Customers of public utilities in Delaware, Virginia and 20 other states may be able to cut their monthly bills a little by asking courts to declare a portion of their rates unconstitutional in the wake of Supreme Court action yesterday.A brief order by the nation's highest court implied that ratepayers in some states -- excluding Maryland -- could file suits charging that utility stockholders, not customers, should pay for a utility's donations to charities.Maryland's Public Service Commission ruled in 1962 that utility companies could not pass through their charitable donations to ratepayers, said PSC spokesman Frank Fulton.
BUSINESS
By Tricia Bishop and Tricia Bishop,Sun reporter | February 27, 2008
Part of the settlement that was designed to open the state's electricity market to competition and lower prices could turn into a "billion-dollar windfall" for BGE's parent company - one paid for by the utility's customers, the Public Service Commission said during a hearing yesterday. But representatives for Constellation Energy Group Inc. said that scenario was unlikely to come from payments for the nuclear power plant portion of the 1999 settlement, which was agreed to by the company and state leaders.
NEWS
By Tricia Bishop and Tricia Bishop,Sun reporter | March 4, 2008
The snarling between Constellation Energy Group and the state intensified yesterday as the company sued Maryland to recover $386 million it was forced to credit electric ratepayers, while legislators polished a bill that could compel more givebacks. It was the latest in the lengthy back-and-forth between Constellation and state officials over whether ratepayers got the short end of the 1999 deal that deregulated Maryland's electricity industry. The move was meant to lower prices, boost energy production and open the door for competitors, but it has resulted in ill will and severe price spikes after brokered rate caps expired.
BUSINESS
By Ross Hetrick and Ross Hetrick,Staff Writer | December 24, 1993
The Baltimore Gas and Electric Co. has won the first round in a Public Service Commission case over whether it is improperly subsidizing some of its nonutility businesses with ratepayers' money.In a decision released yesterday on prehearing motions, a PSC hearing examiner, Joel M. Bright, refused to bar BG&E from expanding its merchandise and service business during the course of the hearing. The hearing itself will begin in January and is expected to last several months.Mr. Bright said the PSC's authority on nonregulated businesses is limited to the effects they might have on the regulated utility business.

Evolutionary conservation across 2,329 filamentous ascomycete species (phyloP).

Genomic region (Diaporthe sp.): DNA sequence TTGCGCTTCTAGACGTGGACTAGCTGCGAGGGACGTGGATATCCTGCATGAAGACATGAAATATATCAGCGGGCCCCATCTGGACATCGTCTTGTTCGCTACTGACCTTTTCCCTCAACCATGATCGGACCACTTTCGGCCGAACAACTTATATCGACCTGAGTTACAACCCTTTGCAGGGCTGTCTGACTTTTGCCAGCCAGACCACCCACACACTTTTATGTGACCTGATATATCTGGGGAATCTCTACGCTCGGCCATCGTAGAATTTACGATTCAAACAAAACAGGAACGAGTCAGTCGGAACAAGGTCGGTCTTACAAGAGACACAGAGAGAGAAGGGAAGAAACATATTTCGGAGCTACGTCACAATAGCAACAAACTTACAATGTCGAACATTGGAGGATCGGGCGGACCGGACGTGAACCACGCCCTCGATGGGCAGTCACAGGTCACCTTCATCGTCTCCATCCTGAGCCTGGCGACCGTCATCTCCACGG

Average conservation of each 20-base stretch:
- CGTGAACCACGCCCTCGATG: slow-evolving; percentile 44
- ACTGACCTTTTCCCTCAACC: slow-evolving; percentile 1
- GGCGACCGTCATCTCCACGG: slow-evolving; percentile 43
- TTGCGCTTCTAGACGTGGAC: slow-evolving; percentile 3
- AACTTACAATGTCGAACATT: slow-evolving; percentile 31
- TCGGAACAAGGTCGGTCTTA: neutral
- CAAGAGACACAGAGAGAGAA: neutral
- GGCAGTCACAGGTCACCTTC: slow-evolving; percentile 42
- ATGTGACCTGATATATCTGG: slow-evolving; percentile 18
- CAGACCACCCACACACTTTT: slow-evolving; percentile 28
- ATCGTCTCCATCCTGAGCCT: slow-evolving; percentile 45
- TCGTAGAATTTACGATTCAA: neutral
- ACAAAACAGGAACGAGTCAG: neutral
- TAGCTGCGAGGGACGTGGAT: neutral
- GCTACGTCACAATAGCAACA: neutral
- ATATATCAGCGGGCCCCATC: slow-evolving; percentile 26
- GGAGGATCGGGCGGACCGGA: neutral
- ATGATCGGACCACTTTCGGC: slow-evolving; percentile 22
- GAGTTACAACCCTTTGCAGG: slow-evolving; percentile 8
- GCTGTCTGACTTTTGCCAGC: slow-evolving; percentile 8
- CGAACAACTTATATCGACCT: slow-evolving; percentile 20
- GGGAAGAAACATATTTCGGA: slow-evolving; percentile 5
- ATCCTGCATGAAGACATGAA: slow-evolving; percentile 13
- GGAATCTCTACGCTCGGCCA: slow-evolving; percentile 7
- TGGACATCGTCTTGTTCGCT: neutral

BUSINESS
By Hanah Cho, The Baltimore Sun | May 22, 2012
Smart meter opponents asked state regulators at a hearing Tuesday to allow ratepayers to say "no" to new digital, wireless devices because of safety, privacy and security concerns. The Maryland Public Service Commission is considering whether utilities should permit customers to reject smart meters and keep their existing devices. The state's three largest utilities — Baltimore Gas and Electric, Pepco and Delmarva — are replacing millions of old electric and gas meters with new devices providing real-time data to consumers and utilities.
NEWS
By Hanah Cho, The Baltimore Sun | April 20, 2012
BGE's 1.1 million residential customers will get a nice surprise in their May bill: a $100 credit on their accounts. Baltimore Gas and Electric Co. announced Friday that most customers will receive the credit by the end of May. The ratepayer relief is part of the merger between BGE's parent Constellation Energy Group and Chicago-based Exelon Corp. The two companies agreed to provide the rate credit under an agreement with Maryland energy regulators, which approved the deal in February.
NEWS
By Michael Dresser, The Baltimore Sun | March 28, 2012